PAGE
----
After seeing the ‘Judy’ movie, I was curious how I would react to the soundtrack. In the context of the movie, I was impressed by Renee Zellwegger singing the songs herself. But, on an aural enjoyment level, do the same tracks work?
My answer is no. Taken out of the movie, the songs feel flat. While you can tell that Zellweger wasn’t doing a total imitation of Garland, the songs just fall south of interesting. She sings in tune, and gets some of the Judy inflections, and at times puts her own spin, but all in all, they do nothing for me. Even the original orchestrations sound paltry in comparison. Nelson Riddle’s thrilling arrangement of ‘Come Rain or Come Shine’ sounds thin here, and to my ears felt it was missing whole sections of instruments. The two duets she has are more interesting (curiously with two openly gay men, Sam Smith and Rufus Wainwright) but in the end, those two tracks will not enhance my life in any way. I hope anyone who listens to this will be compelled to listen to the original Judy Garland versions of this song, and see the difference.
I have been yearning to watch ‘Judy’ since I saw the trailer earlier this year, mainly because I am gay and there is nothing in the world is gayer than Judy Garland. But the real reason one should see this film is because of Renee Zellweger’s once-in-a-lifetime performance as Garland. Seriously, her performance is multi-faceted, and she disappears before our eyes and instantly one of the greatest performers who ever lived is all of a sudden right there. She does a very specific version of Garland – around six months or so before her death – and it is awe-inspiring, heartbreaking, tragic, and everything a characterization should be. I am already rooting for her to win everything.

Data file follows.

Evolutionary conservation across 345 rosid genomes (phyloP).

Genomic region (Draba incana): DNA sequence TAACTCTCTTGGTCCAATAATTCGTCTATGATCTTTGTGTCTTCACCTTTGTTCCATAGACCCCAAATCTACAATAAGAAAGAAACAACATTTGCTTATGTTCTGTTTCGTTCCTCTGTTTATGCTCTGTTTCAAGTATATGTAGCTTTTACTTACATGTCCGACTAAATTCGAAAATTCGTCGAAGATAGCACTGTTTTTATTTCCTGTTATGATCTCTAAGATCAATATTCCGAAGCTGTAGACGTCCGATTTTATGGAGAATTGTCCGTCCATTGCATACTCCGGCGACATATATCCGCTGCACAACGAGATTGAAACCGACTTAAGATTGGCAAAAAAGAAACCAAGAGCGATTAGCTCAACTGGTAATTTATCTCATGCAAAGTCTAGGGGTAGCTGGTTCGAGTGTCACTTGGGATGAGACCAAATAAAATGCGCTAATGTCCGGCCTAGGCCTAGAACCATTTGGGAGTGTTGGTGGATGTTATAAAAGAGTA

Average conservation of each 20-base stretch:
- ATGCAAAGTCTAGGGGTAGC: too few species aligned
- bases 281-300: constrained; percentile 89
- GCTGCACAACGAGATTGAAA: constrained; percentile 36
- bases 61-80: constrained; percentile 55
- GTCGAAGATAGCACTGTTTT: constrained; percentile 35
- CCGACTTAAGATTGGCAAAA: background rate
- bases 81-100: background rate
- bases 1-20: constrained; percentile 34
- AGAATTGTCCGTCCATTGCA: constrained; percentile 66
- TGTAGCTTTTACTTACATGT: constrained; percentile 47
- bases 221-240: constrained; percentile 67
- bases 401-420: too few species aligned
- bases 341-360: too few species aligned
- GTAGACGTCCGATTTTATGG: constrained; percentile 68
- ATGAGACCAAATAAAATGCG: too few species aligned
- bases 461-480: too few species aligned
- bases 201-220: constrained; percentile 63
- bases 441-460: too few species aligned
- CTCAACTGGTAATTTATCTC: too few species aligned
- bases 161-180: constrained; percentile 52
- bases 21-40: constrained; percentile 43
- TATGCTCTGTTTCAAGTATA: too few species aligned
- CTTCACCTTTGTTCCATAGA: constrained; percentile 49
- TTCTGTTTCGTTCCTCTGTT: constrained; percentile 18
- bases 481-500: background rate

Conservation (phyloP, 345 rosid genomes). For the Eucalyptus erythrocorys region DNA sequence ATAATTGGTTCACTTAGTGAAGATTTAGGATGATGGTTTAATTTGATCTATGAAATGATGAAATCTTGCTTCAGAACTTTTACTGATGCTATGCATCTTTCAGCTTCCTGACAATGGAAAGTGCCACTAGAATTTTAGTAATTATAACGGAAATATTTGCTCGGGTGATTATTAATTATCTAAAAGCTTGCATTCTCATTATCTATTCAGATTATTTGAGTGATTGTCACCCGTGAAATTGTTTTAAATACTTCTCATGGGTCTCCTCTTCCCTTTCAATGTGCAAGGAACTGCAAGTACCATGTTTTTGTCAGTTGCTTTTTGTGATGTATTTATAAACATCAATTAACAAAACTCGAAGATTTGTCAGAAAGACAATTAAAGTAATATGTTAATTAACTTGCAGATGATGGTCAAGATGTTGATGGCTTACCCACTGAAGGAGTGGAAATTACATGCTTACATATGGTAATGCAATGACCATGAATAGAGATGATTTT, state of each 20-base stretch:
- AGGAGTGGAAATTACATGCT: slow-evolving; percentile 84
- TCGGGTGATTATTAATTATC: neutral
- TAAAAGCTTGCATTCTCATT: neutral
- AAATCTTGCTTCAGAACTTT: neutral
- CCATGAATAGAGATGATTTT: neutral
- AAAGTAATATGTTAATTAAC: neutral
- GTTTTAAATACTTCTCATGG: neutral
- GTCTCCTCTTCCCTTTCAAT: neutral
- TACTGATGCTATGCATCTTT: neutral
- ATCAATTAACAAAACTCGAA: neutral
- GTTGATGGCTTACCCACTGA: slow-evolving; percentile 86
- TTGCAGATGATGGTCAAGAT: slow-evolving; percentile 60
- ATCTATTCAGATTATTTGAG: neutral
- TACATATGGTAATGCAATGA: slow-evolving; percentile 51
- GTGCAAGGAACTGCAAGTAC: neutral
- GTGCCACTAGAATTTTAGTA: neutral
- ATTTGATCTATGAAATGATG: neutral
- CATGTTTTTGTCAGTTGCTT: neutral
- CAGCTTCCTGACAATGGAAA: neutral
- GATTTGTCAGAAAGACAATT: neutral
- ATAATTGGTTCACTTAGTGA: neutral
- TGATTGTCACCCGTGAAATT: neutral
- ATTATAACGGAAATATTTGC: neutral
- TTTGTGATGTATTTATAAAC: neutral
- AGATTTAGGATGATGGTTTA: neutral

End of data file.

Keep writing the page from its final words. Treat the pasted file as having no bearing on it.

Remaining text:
The film she is in, though, isn’t as impressive. The film is based on Peter Quilter’s play ‘The End Of The Rainbow,’ which tackles the final months of Garland’s life, from the time she goes to London for a series of one woman shows. She has already been ostracized in the States because of her problematic and erratic performances, but in England she is still queen. Of course, nothing goes right – she is already addicted at this point. The film takes long to get going, and you get a point where you realize it doesn’t know where it wants to go. I liked the framework of the play this is based on, which more or less documented the highs and low of that particular run in London. The film tried to broaden the story by inserting flashback scenes to show how she became to be, and the result is confusing – you shake your head and say, ‘which story do you want to tell?’
But there is one part here that touched my heart immensely, when the film shows Garland ‘befriending’ two of her biggest fans, a gay couple, and she goes to dinner with them, all ending up at their house in the wee hours of the morning. As one of them plays the piano, she sings a tender version of ‘Get Happy,’ and there’s a look at that fan’s moment that I can relate to – that feeling of having a moment of a person you have idolized, and realizing their humanness is as great as their persona. I have been in the exact same feeling, and the film captures that moment and that feeling. This film is perfect for someone if you have ever been a fan of someone, but I bet you will get out of it being a lifelong fan of Renee.
When I started watching ‘The Whole Truth,” I thought I was in for a whodunit. I was kind of in the mood for one. But I spent a lot of time asking myself, “Is that really Renee Zellweger?” I mean, I know there was a thing before where everyone was asking what happened to her face, and I was against them making an issue out of it, but really, I have to say, she looks so different from how she looked before.
Oh, but the film. So boring, and you kind of really know where it’s going that the ‘big reveal’ is a big big bloody bore. And as much as I root for Keanu Reeves, he is wood personified here. Don’t waste any minute on this film.